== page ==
HIS name is Nong. Actually, that is short for Manong. In the Philippines, it’s the accepted conventional title in the local dialects one uses when addressing an elder brother, uncle or any older person. In other words, to be safe, because I do not really know his real name, I just go with Nong as a sign of respect. As far as I know, everyone else does too, and this leads me to believe they do not know his real name either.
Prior to the quarantine period that started in 2020, Nong or Manong used to be my barber when he managed his own little barbershop along the main road of our subdivision. Unfortunately, it closed shop during the early months of last year’s quarantine when people stopped going out, much less have a haircut.
Anyway, I met him once again on the street the other day, after not seeing him for about a year. Probably in his late 70s now, Nong walked with a somewhat tired and slow slide, always staring up ahead and not ever looking down. If one saw him for the first time, one could say his silent walk (or glide) was quite comical to look at, like that of a mime in real life.
In the past, whenever I would visit him in his shop or chance upon him on the street, I would always jokingly ask what naughty things had he been up to lately. That had become our own private joke, one which started when, I once caught him meticulously combing his hair and then sheepishly admitting to me later that he was going “a-courting” some widow down the road.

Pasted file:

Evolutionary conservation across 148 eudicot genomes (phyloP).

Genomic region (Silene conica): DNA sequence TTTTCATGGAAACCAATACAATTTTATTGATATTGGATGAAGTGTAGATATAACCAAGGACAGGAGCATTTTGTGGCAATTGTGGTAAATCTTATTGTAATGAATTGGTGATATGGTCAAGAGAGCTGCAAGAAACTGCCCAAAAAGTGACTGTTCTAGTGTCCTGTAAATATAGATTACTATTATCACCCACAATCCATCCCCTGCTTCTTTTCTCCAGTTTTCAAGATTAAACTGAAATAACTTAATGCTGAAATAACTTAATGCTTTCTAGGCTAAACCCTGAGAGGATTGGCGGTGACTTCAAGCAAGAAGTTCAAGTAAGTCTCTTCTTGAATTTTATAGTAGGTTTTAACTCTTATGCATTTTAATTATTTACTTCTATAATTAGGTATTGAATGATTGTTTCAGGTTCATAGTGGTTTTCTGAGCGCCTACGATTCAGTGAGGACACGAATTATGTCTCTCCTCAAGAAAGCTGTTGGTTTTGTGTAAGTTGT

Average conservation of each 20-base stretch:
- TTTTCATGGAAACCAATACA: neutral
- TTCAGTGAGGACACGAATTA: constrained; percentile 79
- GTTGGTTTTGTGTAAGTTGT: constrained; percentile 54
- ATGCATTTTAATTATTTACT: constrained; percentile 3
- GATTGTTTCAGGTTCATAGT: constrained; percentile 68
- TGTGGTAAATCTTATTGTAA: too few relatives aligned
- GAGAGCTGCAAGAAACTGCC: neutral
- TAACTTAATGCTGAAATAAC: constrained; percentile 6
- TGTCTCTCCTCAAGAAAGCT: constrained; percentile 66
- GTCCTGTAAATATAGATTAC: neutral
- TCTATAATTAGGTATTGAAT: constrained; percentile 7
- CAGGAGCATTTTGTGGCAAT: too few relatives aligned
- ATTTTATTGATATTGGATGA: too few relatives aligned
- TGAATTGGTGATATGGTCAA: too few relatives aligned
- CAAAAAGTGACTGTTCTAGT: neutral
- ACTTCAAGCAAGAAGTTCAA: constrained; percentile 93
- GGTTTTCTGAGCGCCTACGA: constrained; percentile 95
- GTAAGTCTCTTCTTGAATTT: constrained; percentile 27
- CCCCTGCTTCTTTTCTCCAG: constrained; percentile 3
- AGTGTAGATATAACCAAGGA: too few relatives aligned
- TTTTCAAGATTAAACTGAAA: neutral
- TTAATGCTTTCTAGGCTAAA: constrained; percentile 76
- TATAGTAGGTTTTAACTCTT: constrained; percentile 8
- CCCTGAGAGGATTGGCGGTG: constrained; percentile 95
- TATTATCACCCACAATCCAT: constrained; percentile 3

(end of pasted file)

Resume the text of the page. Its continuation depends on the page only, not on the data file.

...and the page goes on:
At every ribbing thereafter, Nong would merely just smile and in a soft-spoken manner, make an excuse about any small chore in the house that needed mending. On our occasional road encounters, even with his slow gait, he’d always be a milli-step ahead, proceeding to open up the shop in the same slow manner as he had gotten there. Everything was slow motion with Nong. I remember once, when I brought my son for a haircut, he narrated when we got home that he had almost fallen asleep and off the chair because the barber had been too slow.
This most recent chance meeting had become something of barometer as to how far we have both fared in the last years of the pandamay. For his part, he said that it had been the proper time to visit his relatives in the province where it was also much safer, Covid-wise. So-so had been my own update, stating that we had opted to stay home instead throughout the duration of 2020 and only venturing out once in a while, when regulations were finally eased.
I told him though that I really missed the iconic barbershop conversations we had with other clients in the past. The barbershop scene had always been the favorite of memes and art subjects like that of works from Norman Rockwell to other visual artists. On the local scene, we’ve even a saying “kwentong barbero”, Barbers’ tales which convey what other type of conversation transpires within the confines of limited space like that of a barbershop. In other words, a tiny social study suddenly limited because of one tiny bug. Nong might merely just be a player in all these, as I am. But thinking back again, meeting him once more has made me miss those unbridled laughter we’ve all had, even as someone has got us by the hair.
HONORING MY MOTHER
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